written by Winnie Vogel
submitted with permission by Marj Brooks
with thanks to Kevin & Donna Frizzell of DeSaix St. Bernards for generously allowing us to use many of their superb array of articles
Why do you want to breed your bitch?… If the answer you gave yourself was anything other than to produce a better Saint Bernard you had better think again. Becoming a breeder isn’t for everyone and we urge you to think long and hard before taking the next step.
If you have now made the decision to plunge into the world of “wee ones” at least we can aid you in making a good breeding decision. Let’s look at your bitch.
- Is she of breeding quality?
- How is breeding quality established?
It started at the time of her purchase over eighteen months ago. Was she bought for breeding? If you bought her as a pet ~ please let her remain as such. If her breeder was reputable, and is breeding to produce dogs that conform to our written standard and sold her as show and breeding stock please have the breeder reaffirm her quality. (Sometimes pups do not reach the expectations of their breeders, sometimes they surpass them.)
Finishing her championship is another indication of your bitches quality.
Now comes the hard part, (because most owners think their bitch is perfect), you must evaluate your bitch. List her strong points, and then list what you want to improve on her. Again, if the improvement list, contains a note that the bitch lacks in type, has severe structural faults, or her ‘fault’ list is longer than her ‘outstanding’ list, you might be better off buying a bitch of greater quality to begin your breeding program as your starting point will be that much closer to perfection.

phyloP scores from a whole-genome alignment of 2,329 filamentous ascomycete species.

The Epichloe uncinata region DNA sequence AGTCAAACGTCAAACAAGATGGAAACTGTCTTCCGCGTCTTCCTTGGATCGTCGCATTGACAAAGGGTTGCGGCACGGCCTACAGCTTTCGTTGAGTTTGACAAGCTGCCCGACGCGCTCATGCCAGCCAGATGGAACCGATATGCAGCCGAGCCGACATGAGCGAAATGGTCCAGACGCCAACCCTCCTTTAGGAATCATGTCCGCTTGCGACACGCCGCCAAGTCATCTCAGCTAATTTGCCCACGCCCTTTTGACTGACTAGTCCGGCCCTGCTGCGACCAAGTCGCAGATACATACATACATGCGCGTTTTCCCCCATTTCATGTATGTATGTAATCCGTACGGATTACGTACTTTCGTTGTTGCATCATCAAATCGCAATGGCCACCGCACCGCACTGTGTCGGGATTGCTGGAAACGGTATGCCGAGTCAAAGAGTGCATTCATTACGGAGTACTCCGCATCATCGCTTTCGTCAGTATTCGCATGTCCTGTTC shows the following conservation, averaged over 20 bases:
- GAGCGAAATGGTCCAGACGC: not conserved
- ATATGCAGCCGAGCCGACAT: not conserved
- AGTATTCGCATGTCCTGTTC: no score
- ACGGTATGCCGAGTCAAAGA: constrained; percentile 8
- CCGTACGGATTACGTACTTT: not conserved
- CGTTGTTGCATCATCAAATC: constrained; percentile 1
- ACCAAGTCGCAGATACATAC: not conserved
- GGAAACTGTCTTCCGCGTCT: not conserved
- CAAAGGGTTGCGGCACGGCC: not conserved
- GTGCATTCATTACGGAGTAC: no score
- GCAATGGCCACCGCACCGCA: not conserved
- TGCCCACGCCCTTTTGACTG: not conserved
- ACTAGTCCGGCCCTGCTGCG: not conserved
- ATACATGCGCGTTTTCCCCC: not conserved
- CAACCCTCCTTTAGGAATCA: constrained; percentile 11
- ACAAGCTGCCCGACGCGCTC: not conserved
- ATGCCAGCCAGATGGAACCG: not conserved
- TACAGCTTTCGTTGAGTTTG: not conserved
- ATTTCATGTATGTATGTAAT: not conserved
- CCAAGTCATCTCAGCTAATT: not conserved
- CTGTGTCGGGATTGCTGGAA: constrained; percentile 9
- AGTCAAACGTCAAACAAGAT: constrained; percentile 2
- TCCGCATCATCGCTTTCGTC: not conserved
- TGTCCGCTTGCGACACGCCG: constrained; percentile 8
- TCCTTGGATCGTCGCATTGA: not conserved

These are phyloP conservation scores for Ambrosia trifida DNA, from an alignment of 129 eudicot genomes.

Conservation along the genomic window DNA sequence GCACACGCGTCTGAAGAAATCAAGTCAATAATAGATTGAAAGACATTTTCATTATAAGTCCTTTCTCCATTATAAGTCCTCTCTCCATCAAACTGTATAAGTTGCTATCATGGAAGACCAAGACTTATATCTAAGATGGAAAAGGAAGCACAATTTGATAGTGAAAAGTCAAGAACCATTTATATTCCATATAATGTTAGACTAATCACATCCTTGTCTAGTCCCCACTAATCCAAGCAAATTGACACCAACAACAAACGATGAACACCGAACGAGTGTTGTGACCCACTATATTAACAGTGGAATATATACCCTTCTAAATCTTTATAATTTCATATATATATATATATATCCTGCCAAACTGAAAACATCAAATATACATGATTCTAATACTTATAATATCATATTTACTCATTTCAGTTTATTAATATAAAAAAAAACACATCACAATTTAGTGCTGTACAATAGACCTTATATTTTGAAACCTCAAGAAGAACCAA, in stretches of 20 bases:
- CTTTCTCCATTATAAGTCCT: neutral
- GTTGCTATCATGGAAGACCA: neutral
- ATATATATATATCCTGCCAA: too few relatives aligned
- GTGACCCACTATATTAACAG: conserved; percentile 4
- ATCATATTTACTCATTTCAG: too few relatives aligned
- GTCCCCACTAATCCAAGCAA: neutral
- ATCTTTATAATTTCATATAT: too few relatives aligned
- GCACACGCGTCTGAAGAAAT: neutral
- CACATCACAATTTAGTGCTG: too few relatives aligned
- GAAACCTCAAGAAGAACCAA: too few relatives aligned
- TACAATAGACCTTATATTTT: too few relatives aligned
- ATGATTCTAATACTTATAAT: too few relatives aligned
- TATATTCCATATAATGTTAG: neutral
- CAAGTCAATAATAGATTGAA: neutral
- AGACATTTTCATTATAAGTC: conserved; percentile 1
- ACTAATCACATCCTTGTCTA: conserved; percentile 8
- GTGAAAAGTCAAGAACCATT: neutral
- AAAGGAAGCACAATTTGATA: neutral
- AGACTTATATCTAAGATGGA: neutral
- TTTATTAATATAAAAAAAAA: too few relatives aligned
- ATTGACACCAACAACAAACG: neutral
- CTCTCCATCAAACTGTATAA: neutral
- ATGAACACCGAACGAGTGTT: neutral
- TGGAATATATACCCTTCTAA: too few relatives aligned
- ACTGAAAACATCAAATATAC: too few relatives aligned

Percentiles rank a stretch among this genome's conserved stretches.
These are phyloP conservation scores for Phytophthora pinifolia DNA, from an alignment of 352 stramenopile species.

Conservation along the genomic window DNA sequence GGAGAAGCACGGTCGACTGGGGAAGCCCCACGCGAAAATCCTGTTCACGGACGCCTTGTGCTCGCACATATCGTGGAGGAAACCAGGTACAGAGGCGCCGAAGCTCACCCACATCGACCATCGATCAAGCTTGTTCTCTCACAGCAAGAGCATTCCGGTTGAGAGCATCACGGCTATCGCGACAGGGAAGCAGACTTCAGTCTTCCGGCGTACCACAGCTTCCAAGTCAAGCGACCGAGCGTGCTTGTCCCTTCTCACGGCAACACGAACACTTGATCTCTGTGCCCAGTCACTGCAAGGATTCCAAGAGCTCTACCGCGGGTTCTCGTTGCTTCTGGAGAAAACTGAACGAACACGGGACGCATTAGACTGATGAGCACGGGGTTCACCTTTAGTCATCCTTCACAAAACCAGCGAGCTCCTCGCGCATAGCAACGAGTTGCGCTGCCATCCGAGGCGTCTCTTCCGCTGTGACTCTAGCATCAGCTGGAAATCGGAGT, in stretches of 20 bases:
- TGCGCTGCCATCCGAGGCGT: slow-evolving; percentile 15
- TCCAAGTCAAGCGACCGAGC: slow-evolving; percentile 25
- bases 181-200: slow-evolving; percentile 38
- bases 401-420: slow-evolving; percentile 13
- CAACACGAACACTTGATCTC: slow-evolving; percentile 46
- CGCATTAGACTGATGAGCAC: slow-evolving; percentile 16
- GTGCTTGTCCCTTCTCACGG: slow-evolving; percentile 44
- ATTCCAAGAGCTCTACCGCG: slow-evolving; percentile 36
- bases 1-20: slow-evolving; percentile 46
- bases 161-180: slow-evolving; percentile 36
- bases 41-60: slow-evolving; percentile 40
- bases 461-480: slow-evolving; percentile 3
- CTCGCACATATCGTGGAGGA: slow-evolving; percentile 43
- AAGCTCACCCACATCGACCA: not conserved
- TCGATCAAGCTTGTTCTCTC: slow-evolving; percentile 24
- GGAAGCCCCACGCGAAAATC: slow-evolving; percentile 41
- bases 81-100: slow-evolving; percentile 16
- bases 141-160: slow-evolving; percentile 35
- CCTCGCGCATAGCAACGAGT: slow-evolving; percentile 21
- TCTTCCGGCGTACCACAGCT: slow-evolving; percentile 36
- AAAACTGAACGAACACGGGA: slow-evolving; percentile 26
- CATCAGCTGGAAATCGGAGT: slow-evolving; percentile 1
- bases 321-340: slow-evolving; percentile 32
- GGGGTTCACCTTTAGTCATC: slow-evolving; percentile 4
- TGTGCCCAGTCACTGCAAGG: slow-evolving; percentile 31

Take her to a few different breeders and ask them to evaluate her. You will be surprised at the different opinions they will have, especially if they use different deviations of type (lines).
Besides evaluating structure there are other genetic considerations which must be faced in a matter of fact way. Temperament in your bitch must be saintly, no excuses! Temperament is largely inherited and if she shows any overt, aggressive action towards a person, she should not be bred.
Neuromuscular problems (fits, seizures, wobblers etc.), severe hip and elbow problems, if present, should exclude your bitch from a breeding program. Eye problems, thyroid, conception and whelping problems must also be taken into consideration, for these too will be passed on in her offspring and we urge you not to breed a bitch exhibiting any of these problems.
So you say we just knocked off a great number of the existing bitches – you’re right – very few bitches should be bred and even fewer males should be used at stud. (they can pass their genes to many more offspring than a bitch can). After weighing the data on your bitch, only you can make the decision and then, be willing to stand behind it. Choose wisely and intelligently. Emotions must not have a say here.
If your bitch is still in the running you must now do two things; one is hard and the other is monumental. That list of faults you compiled earlier must be examined and you must choose which fault you most want to correct. Trying to correct more than one problem at a time will prove frustrating and in most cases is unrealistic.